I’d like to open a frank discussion about the Foundation voting policy that will start affecting all new applications and existing validators that are reapplying for votes this year. The requirement is that to be considered for Foundation votes you must be able to show that you have 150k votes from the community (or yourself) to be considered.
While some validators have accumulated these votes over time (from https://celovote.com, for example) if they’ve been here since genesis, for younger groups this may be a very high barrier.
I fear that some independents without the backing VCs or external investments, but whom are otherwise very engaged in the community and high technical performers may be getting forced out with this policy.
I don’t believe there’s any deliberate hostility with this policy, but the follow-on effects may be that Celo moves from a very community driven protocol to a more by-the-numbers large corporate entity operated chain. The ultimate end-state really being only 22 well-funded validator groups each maxxed out with 5 validators each.
Some topics I’d like the current validator cohorts to consider:
Is decentralisation a priority for the Celo protocol?
“Wasted” votes: Would large VCs consider voting their excess CELO to proven, existing validator groups to maintain a diverse validator set?
Group accumulation: is there room for an independent “Community Genesis” supergroup that maintains a combined 5 or 10 validator seats representing some of the most active smaller service providers?
Would the Foundation support re-directing votes to merged groups?
Would the CCF consider supporting validator groups to achieve the 150k hurdle given proven track record?
What marketing and outreach activities do we need to engage in now to make sure we can garner enough support to continue validating?
Ultimately the foundation is free to do as they see fit so would be good to hear from a representative.
It’s my understanding that the majority of voting power employed on Celo comes from a relatively small set of entities and thus the best means for gathering additional votes for a group would be appealing directly to these entities or self-funding. Alternatively the foundation could modify the policy to include some “merit grants” for groups that have an outsized impact on the network.
(As an aside, hopefully we get to a point one day where foundation voting isn’t a considerable decider on the validator set)
I don’t have specific suggestions here but we all know who the most actively-engaged validator groups are, including folks who have developed useful tooling like the Block Map, Celo Terminal, etc, so a good sanity check when making changes to voting policy would be to ask whether it would have an adverse impact on community engagement by excluding said groups.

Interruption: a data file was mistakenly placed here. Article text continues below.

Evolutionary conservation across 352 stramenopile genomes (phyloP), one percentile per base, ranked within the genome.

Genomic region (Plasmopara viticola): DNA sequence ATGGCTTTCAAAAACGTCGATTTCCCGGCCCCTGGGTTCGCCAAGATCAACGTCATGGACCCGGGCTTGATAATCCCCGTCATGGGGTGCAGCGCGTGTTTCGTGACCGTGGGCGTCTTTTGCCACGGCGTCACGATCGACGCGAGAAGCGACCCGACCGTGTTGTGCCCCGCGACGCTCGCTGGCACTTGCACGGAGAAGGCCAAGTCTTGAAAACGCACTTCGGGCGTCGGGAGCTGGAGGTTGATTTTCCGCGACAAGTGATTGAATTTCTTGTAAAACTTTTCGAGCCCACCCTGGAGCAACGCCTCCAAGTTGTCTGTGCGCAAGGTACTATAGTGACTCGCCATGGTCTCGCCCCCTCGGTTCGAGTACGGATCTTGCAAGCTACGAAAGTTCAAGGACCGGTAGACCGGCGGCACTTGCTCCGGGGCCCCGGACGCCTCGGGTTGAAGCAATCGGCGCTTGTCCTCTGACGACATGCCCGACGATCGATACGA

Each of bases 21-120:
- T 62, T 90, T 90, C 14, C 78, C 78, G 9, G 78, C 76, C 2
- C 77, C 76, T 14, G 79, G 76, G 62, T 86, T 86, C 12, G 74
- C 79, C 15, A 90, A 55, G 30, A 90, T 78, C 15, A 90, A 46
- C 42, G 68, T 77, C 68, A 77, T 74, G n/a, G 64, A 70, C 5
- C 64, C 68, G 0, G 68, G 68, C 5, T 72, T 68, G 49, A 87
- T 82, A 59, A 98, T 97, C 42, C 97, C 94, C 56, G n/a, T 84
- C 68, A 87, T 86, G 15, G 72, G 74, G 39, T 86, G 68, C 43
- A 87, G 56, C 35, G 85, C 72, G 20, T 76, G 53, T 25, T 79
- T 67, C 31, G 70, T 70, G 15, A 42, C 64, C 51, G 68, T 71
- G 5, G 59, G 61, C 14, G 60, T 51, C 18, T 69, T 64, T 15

It seems to me that this 150,000 requirement comes from a place of wanting more community involvement. You’re right to question whether the effect aligns with the intention.
In theory, a minimum number of verified community addresses would be a better measure of community involvement than a fixed number of CELO. Obviously this is not Sybil resistant unless we had a form of proof of humanity.
Perhaps we as a community should be funding a proof of humanity solution?
Perhaps we find a proxy for proof of humanity like verified Valora users . Are there other proxies we could use? For example, perhaps validators need support from X addresses that are validated by a phone number?
Interesting idea on it’s own, to have some PoH / Captcha type system similar to the SMS attestations, on the Celo network. (This could help with last-mile projects especially in the rural / developing world).
In terms of any given validator group being a more recognized candidate for Foundation votes - how would a cohort of humans giving a thumbs up to a group going to give the Foundation the indication that they are a professional group?
One could argue that CELO votes themselves are that thumbs-up. If you can gather an army on Twitter to give you some sort of numerical checkmark, it just turns the exercise into a marketing / botting spend activity and potentially incentivises Sybil behaviour. If those followers have CELO, they can give their approval by voting for your group with it.
Some potential candidacy ideas I would like to see would be more like:
$150,000 dollars voting for your group, or a smaller CELO requirement, perhaps 50,000 CELO instead of 150,000.
Traditionally incorporated or DAO entities with a clear human contact points / legal clarity
Security / technical checklist pass/fail
Architecture setup review
Proven track record on Baklava
Provide documentation on key management and validator group governance / backup scenarios defined
Community involvement and contributions
This is fairly similar to the current selection criteria, but with more of a focus on engaged and knowledgeable groups who can demonstrate a little bit more robustness than docker run, and it gives new validators a chance to meet certain criteria to be in the running.
I’m not sure I see this as a substantial point of difference with the foundation’s policy - just a disagreement on extent. However, it would be good hear from the foundation the logic on why 150,000 was chosen?
In practise, over 1,000,000 votes are required to be a validator, so 150,000 from the community kind of seems reasonable on that basis, no?
I can’t see the rich list beyond 100, but it seems likely there are about 500-1,000 addresses with at least 150,000 CELO locked. Shouldn’t each validator at least get one of those on board?
Curious to hear from more validators on this point. @thezviad, would appreciate your take.